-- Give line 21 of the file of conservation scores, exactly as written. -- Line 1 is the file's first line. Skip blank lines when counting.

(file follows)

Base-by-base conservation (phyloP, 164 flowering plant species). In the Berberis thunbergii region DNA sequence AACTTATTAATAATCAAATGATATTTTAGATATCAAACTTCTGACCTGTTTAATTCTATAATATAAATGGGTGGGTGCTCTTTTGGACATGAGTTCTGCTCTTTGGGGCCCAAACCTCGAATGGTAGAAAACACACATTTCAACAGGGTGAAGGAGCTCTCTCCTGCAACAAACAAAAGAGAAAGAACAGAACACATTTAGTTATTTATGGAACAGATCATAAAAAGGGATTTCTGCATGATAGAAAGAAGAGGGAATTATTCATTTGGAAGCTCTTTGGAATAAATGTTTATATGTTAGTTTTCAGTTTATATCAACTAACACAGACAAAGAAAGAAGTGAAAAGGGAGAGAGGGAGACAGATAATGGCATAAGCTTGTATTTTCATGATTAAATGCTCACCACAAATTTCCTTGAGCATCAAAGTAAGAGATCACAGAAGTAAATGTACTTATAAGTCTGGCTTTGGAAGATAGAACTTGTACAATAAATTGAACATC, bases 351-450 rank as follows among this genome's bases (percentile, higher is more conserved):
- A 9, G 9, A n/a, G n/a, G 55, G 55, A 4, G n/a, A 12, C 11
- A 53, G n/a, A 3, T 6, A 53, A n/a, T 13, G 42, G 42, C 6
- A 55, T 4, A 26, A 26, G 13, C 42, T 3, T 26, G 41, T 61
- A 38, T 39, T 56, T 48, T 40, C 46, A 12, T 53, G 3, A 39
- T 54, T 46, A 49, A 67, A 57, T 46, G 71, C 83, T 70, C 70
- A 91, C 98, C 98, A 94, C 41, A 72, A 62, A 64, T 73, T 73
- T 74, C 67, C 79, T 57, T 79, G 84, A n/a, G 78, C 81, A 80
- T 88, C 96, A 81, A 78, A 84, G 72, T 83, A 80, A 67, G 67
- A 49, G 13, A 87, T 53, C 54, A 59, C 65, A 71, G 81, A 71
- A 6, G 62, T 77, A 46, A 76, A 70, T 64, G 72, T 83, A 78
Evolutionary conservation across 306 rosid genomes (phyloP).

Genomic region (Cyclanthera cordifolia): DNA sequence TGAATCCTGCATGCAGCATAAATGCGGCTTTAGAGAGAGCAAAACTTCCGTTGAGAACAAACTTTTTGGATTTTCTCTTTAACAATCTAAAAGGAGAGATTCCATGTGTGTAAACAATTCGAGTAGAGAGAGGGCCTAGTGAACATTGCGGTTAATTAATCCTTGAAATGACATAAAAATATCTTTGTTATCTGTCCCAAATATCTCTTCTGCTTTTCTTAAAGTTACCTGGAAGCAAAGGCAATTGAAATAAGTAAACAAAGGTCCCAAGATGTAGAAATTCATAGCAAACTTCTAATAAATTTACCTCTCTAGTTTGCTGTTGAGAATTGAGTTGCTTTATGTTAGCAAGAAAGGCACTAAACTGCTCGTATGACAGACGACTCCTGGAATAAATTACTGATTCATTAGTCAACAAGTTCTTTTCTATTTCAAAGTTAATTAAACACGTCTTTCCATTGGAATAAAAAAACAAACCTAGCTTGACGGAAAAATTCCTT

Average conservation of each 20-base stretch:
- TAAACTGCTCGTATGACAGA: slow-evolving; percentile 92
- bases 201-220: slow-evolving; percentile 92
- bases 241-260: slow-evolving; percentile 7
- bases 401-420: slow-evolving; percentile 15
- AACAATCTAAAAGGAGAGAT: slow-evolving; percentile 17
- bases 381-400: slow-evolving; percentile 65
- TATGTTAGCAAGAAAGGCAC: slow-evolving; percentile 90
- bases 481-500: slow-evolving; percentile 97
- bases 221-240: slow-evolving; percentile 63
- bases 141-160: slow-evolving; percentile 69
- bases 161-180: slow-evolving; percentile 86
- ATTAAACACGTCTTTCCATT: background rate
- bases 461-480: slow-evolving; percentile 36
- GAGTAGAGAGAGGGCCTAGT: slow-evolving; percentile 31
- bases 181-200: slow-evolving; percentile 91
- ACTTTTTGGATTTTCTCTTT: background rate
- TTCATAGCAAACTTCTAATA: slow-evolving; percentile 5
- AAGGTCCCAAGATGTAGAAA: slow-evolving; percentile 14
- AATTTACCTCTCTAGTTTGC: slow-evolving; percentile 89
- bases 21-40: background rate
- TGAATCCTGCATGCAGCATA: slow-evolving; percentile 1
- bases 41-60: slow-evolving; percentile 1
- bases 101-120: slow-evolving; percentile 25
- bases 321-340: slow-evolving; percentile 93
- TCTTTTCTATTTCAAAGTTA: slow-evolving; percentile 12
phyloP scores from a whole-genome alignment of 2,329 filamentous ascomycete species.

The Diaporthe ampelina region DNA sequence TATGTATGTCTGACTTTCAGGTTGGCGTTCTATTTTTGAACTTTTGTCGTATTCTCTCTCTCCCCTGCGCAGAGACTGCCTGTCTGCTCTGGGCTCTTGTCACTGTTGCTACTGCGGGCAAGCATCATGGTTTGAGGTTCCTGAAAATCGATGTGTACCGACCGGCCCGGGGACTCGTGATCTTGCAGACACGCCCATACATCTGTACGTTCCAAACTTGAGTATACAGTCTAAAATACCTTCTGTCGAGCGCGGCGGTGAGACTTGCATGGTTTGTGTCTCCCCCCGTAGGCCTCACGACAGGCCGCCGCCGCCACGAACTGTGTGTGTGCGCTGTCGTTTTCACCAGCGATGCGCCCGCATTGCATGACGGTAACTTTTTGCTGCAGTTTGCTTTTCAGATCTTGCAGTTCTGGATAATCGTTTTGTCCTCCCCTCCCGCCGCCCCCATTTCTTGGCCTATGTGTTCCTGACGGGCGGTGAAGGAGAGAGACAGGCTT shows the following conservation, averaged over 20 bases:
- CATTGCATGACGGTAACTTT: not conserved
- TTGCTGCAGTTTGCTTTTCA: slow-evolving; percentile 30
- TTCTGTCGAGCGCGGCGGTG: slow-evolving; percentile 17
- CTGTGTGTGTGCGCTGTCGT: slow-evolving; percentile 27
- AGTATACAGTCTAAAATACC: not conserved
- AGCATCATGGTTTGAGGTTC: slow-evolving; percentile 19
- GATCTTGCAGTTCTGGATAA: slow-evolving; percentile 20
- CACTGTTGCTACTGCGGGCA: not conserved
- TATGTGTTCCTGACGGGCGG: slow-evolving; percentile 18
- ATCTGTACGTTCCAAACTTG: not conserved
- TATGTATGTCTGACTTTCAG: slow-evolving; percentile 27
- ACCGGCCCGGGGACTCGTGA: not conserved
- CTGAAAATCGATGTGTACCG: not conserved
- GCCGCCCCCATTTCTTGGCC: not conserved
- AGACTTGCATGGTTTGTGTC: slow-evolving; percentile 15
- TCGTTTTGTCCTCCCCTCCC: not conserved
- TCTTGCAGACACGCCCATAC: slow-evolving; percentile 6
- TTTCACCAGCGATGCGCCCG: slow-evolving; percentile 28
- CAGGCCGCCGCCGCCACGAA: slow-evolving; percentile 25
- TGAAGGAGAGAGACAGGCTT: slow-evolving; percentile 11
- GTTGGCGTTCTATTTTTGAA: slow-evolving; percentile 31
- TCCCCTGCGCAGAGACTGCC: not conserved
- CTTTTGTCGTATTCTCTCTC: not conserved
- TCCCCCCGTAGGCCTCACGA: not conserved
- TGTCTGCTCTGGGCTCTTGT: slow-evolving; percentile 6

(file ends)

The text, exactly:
- TATGTTAGCAAGAAAGGCAC: slow-evolving; percentile 90